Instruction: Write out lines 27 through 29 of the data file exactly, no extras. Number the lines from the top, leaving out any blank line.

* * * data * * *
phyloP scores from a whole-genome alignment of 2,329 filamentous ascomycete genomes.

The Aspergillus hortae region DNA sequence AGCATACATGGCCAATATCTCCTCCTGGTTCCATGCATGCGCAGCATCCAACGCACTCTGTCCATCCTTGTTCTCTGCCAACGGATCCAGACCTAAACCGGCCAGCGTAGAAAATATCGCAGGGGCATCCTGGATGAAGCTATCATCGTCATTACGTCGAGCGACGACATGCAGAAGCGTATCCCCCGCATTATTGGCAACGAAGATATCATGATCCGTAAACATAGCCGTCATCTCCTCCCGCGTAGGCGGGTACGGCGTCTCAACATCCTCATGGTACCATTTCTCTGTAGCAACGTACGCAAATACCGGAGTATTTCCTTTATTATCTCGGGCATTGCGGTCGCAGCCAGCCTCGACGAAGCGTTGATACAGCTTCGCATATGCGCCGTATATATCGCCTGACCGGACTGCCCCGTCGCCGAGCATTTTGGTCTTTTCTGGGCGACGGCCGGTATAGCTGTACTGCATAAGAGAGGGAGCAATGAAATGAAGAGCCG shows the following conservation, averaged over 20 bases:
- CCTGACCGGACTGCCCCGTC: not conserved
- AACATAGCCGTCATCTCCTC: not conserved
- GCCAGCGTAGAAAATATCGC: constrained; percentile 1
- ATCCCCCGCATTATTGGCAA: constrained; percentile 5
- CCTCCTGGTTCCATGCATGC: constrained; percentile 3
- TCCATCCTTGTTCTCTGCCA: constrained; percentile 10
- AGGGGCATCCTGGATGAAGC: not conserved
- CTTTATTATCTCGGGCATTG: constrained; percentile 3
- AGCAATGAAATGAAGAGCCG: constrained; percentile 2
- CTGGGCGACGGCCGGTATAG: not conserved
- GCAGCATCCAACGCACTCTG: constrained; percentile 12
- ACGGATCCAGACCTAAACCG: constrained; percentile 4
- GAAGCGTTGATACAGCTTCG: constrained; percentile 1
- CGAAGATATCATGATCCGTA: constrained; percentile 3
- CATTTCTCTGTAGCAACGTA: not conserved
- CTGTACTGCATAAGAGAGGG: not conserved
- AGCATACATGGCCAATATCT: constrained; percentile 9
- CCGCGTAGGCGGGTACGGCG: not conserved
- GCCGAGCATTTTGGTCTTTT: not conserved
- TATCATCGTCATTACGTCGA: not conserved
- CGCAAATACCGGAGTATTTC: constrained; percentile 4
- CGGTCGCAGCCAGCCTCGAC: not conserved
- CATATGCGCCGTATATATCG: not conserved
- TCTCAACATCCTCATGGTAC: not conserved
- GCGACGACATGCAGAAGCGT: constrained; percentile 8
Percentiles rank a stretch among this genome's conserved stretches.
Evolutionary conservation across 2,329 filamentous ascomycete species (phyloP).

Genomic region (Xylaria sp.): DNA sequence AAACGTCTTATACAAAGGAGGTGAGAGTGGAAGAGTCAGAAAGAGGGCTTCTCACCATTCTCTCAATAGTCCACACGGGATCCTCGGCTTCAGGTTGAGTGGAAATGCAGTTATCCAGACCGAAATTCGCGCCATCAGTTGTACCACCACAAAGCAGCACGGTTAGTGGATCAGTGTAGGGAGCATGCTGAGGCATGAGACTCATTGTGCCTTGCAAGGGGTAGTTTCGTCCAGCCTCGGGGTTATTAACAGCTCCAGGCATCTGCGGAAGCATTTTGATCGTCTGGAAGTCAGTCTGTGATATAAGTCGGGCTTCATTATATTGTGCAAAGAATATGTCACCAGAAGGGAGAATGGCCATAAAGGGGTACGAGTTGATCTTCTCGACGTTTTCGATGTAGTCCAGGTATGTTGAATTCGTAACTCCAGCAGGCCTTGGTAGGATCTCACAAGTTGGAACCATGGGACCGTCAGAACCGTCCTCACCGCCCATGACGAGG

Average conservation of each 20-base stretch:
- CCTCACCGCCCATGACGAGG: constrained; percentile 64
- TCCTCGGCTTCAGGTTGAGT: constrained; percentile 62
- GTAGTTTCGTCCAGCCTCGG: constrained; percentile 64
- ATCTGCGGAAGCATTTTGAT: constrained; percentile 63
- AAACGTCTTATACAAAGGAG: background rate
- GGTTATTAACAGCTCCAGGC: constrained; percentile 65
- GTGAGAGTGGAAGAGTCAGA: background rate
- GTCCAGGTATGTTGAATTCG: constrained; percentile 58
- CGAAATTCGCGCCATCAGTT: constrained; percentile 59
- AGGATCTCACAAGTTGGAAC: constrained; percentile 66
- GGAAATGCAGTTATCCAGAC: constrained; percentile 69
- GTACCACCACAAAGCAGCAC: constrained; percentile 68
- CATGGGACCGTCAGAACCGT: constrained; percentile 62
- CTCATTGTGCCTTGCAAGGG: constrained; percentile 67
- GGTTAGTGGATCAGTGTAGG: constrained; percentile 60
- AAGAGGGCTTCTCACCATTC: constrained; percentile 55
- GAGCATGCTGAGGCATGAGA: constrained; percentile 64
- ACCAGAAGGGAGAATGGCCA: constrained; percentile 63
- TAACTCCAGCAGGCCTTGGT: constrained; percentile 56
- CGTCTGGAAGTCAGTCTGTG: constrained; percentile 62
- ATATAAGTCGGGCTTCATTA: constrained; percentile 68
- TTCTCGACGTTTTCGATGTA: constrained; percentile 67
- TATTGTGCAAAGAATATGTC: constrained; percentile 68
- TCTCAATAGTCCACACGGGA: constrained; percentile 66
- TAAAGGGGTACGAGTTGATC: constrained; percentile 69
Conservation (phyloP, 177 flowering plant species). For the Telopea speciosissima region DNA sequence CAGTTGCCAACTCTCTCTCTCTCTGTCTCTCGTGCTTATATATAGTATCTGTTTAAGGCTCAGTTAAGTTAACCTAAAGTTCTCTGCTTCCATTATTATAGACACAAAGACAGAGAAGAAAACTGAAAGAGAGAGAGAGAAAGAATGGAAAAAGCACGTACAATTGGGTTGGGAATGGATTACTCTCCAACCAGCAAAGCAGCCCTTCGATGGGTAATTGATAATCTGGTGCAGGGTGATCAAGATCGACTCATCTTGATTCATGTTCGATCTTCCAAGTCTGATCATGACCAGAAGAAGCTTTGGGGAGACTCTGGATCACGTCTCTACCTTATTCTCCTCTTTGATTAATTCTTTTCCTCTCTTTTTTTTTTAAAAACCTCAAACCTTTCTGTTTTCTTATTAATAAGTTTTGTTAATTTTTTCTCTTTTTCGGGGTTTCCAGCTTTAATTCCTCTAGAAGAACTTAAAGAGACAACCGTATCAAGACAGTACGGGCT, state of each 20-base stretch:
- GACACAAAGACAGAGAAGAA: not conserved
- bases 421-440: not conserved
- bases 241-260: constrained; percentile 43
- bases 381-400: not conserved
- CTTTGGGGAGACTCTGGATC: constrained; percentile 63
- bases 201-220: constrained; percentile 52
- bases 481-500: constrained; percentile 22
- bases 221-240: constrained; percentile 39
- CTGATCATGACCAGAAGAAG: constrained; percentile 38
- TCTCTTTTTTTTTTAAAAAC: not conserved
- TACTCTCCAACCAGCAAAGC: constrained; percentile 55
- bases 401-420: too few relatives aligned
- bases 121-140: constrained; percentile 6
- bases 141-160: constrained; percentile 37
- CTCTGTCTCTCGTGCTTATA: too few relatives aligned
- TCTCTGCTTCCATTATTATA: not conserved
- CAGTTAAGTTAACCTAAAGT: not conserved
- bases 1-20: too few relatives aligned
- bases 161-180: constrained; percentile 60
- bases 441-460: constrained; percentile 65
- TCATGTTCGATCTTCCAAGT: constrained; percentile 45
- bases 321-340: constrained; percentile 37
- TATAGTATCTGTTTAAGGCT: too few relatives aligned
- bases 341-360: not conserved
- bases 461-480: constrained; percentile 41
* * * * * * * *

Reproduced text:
- GCGACGACATGCAGAAGCGT: constrained; percentile 8
Percentiles rank a stretch among this genome's conserved stretches.
Evolutionary conservation across 2,329 filamentous ascomycete species (phyloP).